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World Cultures Midterm: Confucius Analects

Confucius’ program of study envisions some kind of political or social service. The study he encourages has two aspects: intellectual development and character building, in an effort to make an ideal role model that he calls the junzi. Construct a career path for Confucius’ junzi indicating his proper roles in society.

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The path of the Confucian Junzi is interminable and strenuous. It is a life only for the hard working and self-reflective. “The sage and the man of perfect virtue;—how dare I rank myself with them? It may simply be said of me, that I strive to be one such without satiety”(7. 3); even the teacher of the ways of the Junzi knows that the path being a Junzi is never ending and that he has much more to learn. Confucius encourages his students to devote their lives to social and public service. He strives to develop his students intellectually and morally; to attain the wisdom and the virtue of a Junzi through practice of proper social conduct and exercise of traditional rituals. A person plays many roles in a lifetime and for every role comes different authorities and responsibilities. The main roles of a Confucian Junzi’s life are that of a student, son, and a attendant to the state/society.

The first job of a Junzi is to be a filial son. The Junzi should attend to his elders, respect his parents wishes and earnestly follow the way path of his father: “ If the son for three years does not alter from the way of his father, he may be called filial”(4. 20). If he possesses the position as the head of the family, the Junzi should regulate his home through example of virtue and benevolence. Family organization is the basis for the structure of the state and the government—one who cannot preside over a family is a poor leader and cannot regulate a country.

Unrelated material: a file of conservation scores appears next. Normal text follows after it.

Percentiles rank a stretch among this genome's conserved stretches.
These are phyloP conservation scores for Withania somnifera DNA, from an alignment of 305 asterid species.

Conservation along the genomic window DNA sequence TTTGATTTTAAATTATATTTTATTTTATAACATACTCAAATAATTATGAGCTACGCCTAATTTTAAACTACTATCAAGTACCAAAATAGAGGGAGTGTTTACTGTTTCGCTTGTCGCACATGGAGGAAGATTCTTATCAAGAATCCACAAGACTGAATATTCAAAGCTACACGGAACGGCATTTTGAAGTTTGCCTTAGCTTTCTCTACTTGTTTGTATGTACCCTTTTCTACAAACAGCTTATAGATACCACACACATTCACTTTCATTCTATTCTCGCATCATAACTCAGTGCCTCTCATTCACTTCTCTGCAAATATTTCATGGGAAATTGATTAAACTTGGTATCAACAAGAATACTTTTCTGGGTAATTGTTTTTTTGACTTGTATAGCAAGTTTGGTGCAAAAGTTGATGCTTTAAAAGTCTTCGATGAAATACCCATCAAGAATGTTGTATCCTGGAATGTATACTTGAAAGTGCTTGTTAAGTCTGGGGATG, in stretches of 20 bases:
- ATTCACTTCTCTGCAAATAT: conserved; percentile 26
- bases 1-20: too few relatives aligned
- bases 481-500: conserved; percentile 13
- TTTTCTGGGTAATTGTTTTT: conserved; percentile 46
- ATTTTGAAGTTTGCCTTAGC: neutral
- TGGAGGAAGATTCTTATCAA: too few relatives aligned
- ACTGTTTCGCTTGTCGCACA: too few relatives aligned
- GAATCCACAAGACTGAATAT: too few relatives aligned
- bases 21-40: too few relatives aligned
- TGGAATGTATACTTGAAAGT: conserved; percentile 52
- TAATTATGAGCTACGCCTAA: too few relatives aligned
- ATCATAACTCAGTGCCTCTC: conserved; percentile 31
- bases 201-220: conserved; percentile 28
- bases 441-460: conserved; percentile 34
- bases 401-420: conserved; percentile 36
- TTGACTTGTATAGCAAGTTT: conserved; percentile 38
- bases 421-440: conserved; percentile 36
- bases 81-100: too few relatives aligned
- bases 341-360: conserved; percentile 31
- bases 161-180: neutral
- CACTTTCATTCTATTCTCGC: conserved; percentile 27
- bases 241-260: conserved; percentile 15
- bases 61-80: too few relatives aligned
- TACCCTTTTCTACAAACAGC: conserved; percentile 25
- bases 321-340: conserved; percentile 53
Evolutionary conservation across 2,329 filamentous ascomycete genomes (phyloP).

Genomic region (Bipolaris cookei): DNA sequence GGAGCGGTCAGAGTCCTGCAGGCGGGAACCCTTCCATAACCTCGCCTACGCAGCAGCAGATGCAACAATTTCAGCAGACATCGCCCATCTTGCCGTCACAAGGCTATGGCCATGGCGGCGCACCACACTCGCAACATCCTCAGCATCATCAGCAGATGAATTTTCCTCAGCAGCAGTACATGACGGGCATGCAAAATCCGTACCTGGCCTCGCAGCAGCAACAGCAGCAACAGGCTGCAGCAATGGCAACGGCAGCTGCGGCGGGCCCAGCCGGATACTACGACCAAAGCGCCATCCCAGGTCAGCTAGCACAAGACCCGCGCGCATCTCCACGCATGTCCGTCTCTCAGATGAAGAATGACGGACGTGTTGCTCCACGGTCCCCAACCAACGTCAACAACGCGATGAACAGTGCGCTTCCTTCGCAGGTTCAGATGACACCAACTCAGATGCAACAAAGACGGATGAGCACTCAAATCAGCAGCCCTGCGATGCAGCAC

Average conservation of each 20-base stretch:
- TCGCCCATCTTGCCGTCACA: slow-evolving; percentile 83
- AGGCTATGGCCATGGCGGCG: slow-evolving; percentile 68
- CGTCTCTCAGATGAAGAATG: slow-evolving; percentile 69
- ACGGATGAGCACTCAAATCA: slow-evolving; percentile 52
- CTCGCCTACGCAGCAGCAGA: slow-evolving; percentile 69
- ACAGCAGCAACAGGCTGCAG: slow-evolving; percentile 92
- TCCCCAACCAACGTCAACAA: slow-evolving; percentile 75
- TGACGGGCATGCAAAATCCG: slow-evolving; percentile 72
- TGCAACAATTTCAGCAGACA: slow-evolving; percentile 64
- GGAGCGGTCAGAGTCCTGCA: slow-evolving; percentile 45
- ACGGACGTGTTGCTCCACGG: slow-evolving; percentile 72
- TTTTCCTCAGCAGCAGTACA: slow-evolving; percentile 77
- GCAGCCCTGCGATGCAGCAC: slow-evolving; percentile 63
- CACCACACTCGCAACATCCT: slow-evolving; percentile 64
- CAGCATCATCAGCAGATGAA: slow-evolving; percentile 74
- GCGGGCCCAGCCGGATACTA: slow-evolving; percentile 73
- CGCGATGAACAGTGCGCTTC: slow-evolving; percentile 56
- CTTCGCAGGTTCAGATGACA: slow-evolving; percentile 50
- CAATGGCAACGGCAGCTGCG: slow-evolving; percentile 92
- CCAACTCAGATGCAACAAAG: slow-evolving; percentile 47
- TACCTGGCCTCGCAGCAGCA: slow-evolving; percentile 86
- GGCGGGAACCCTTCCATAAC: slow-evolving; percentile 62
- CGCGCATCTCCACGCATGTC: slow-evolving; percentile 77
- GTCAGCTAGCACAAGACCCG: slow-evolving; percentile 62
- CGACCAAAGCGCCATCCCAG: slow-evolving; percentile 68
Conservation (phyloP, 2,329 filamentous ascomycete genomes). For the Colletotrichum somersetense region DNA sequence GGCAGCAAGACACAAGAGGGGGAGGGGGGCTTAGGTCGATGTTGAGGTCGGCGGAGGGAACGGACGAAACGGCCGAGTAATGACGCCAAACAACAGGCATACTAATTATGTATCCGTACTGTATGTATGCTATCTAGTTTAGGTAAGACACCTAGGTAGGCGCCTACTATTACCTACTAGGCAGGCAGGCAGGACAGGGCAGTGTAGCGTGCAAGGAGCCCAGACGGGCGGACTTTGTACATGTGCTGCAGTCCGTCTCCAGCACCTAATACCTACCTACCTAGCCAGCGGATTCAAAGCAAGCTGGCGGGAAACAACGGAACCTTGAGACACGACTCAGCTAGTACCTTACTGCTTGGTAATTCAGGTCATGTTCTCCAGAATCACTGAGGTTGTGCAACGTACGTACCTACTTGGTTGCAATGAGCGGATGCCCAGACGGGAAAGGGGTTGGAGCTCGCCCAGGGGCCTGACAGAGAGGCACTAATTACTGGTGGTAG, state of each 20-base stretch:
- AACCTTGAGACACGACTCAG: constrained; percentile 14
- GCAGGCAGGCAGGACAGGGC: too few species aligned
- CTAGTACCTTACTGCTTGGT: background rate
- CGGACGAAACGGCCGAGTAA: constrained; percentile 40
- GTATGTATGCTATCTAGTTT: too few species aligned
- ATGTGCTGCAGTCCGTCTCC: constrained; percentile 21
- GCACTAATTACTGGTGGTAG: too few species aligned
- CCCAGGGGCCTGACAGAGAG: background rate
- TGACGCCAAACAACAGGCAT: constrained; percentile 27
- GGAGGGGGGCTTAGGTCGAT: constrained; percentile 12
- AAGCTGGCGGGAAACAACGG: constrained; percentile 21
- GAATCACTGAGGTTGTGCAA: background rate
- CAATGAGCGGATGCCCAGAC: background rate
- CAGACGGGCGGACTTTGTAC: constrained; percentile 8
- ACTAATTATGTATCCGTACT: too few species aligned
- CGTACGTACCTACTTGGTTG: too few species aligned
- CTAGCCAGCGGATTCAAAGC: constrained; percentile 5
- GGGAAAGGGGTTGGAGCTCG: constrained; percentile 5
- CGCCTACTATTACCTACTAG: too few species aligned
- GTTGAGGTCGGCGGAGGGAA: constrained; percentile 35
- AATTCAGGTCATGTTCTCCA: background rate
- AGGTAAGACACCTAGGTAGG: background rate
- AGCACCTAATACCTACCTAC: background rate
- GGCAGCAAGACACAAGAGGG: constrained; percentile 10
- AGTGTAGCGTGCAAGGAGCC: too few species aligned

A Junzi need not come for a wealthy home or a family of noble decent; Confucius did not discriminate between those rich or poor—he took all those willing to learn and work as his student. The Junzi works to intellectually grow with the experiences he has gained and has a never-ending appetite for knowledge. “When a man is not in the habit of saying—‘ what shall I think of this? What shall I think of this? ’ I can indeed do nothing with him”(15. 15). He should form questions and insights to everyday occurrences and not avoid what he does not know or is afraid of.

A student is to gain knowledge not only from his studies but also from occurrences and people around him. He will use his learnings to service the state and will not venture to make profit or seek immediate gain. Honor and nobility should be gained through merit and virtue and not through bloodline. As an attendant to the state, the Junzi will rise to a position in court (either through recommendation for his good moral conduct or through proving himself worthy through civil servant exams) and be loyal to his country and ruler. The scholar trained for public duty, seeing threatening danger, is prepared to sacrifice his life. When the opportunity of gain is present to him, he thinks of righteousness”(19. 1). The Junzi will continue to cultivate himself morally and intellectually—to set apart what is right and wrong and to act as a role model. He tries to bring out the admirable qualities in other men and aid them in becoming a superior man. If the Junzi’s services are no long needed at court, he will then devote his life to teaching students the virtue of a righteous man.

He will greet others with benevolence and preach the rule of reciprocity: “what you do not want done to yourself do not do to others”(15. 23). “The master said, of Tsze-Ch’an that he had four characteristics of the superior man;—in his conduct of himself, he was humble; in serving his superiors, he was respectful; in nourishing the people, he was kind; in ordering the people, he was just”(5. 15). Whether the Junzi is student, a court official/ faithful subject to the country or a filial son, becoming a superior man is a lifelong progression that never stops.